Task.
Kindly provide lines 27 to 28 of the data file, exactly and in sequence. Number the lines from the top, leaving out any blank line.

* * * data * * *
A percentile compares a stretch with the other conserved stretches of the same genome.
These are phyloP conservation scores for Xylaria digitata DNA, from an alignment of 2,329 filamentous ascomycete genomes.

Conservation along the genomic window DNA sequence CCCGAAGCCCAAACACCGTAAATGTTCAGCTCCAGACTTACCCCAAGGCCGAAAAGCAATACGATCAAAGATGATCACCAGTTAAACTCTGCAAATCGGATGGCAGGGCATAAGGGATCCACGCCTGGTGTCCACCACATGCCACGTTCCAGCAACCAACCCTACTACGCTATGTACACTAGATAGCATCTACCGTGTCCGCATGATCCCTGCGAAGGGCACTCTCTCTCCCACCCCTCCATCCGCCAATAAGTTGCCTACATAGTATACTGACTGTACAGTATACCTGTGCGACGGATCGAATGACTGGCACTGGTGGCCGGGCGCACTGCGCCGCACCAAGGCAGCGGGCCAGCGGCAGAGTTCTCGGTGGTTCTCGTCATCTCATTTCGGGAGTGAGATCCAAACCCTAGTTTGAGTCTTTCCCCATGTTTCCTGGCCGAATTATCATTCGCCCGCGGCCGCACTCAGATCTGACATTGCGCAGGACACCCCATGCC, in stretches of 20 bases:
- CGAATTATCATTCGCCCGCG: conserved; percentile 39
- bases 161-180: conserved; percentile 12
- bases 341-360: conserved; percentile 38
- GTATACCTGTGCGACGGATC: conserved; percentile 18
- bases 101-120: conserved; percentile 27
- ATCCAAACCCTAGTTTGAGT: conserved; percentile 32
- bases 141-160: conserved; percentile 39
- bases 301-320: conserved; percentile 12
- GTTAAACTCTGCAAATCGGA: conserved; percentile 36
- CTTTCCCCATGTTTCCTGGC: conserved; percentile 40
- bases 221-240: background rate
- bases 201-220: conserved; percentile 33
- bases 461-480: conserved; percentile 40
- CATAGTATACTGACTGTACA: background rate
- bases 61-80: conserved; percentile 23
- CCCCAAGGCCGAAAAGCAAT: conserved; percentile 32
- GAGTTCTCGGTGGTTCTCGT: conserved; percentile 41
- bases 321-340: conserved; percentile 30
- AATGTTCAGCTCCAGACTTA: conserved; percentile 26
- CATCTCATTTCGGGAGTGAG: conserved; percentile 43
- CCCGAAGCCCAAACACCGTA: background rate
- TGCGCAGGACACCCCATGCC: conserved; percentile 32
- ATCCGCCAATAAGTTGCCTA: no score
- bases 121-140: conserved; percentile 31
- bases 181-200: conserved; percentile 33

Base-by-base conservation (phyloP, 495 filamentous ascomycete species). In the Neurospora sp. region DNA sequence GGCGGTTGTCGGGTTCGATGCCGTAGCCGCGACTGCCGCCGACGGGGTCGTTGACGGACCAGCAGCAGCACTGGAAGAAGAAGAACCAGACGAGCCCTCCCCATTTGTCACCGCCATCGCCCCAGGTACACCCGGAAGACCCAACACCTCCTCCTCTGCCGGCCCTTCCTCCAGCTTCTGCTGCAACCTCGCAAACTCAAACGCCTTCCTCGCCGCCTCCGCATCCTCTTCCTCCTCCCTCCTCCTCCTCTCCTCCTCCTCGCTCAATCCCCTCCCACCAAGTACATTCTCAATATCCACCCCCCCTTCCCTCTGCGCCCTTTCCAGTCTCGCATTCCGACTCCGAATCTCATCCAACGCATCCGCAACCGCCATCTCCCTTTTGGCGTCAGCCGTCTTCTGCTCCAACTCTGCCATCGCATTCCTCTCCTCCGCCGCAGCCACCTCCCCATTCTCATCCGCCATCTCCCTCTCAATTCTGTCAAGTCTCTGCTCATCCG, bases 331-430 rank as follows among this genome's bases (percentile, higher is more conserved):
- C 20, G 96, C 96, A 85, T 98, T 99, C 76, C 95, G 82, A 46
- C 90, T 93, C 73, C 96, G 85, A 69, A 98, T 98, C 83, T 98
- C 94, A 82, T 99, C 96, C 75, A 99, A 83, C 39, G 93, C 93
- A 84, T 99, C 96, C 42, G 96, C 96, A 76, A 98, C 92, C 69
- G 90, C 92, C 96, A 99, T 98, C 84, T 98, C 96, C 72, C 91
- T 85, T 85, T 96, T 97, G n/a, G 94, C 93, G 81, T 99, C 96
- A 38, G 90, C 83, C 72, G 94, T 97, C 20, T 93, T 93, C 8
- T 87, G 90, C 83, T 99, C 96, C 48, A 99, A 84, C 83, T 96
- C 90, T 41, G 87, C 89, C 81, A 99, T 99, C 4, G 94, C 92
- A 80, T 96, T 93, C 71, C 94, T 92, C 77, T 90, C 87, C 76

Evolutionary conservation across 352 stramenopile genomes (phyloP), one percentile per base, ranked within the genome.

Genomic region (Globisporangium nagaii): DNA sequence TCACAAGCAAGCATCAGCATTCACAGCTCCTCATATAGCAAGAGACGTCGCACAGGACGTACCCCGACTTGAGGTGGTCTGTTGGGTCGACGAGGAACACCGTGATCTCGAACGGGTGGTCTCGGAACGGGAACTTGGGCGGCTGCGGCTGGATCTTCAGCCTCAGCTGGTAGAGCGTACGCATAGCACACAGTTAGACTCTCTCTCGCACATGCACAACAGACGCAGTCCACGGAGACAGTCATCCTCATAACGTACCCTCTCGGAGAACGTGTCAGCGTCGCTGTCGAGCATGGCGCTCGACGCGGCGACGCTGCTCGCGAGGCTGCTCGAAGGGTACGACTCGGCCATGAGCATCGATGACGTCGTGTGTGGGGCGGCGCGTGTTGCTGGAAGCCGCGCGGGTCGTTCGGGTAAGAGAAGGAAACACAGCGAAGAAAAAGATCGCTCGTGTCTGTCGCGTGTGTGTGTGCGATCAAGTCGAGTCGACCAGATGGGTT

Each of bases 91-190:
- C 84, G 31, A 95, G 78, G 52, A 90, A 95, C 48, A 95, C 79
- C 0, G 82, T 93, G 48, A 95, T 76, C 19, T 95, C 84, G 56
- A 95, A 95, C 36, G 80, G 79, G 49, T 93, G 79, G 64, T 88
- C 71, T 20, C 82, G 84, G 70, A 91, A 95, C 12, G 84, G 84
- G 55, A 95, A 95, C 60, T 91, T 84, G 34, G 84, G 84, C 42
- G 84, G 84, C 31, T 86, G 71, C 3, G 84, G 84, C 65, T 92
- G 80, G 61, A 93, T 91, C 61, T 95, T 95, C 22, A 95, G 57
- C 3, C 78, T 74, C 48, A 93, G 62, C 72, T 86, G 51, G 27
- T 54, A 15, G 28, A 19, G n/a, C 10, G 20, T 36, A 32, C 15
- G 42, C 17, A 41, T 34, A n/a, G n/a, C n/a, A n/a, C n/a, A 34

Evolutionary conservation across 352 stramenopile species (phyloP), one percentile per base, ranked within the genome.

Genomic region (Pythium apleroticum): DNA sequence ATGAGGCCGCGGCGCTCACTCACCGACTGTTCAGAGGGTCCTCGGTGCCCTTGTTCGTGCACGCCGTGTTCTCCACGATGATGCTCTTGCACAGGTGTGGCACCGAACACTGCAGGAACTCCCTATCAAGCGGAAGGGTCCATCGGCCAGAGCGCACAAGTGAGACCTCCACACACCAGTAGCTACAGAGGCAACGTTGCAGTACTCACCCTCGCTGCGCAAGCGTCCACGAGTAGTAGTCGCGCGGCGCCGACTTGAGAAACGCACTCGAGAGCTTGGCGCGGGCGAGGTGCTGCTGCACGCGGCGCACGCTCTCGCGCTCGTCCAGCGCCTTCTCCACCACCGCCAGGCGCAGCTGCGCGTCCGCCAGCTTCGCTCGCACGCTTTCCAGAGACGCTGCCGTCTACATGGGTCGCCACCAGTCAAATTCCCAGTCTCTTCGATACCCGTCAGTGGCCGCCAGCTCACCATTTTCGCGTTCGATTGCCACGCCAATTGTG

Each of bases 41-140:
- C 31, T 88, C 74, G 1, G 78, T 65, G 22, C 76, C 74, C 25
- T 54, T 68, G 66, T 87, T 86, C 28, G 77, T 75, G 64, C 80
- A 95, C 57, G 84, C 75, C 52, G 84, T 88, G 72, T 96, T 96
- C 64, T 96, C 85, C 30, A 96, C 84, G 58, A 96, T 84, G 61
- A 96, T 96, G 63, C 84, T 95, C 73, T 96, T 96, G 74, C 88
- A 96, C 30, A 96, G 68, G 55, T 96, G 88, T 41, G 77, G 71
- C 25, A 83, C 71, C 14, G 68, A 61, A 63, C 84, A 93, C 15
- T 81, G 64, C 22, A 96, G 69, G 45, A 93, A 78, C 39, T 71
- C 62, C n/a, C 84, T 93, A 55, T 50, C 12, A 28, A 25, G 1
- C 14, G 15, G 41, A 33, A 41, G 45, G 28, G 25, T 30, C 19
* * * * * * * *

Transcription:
- bases 121-140: conserved; percentile 31
- bases 181-200: conserved; percentile 33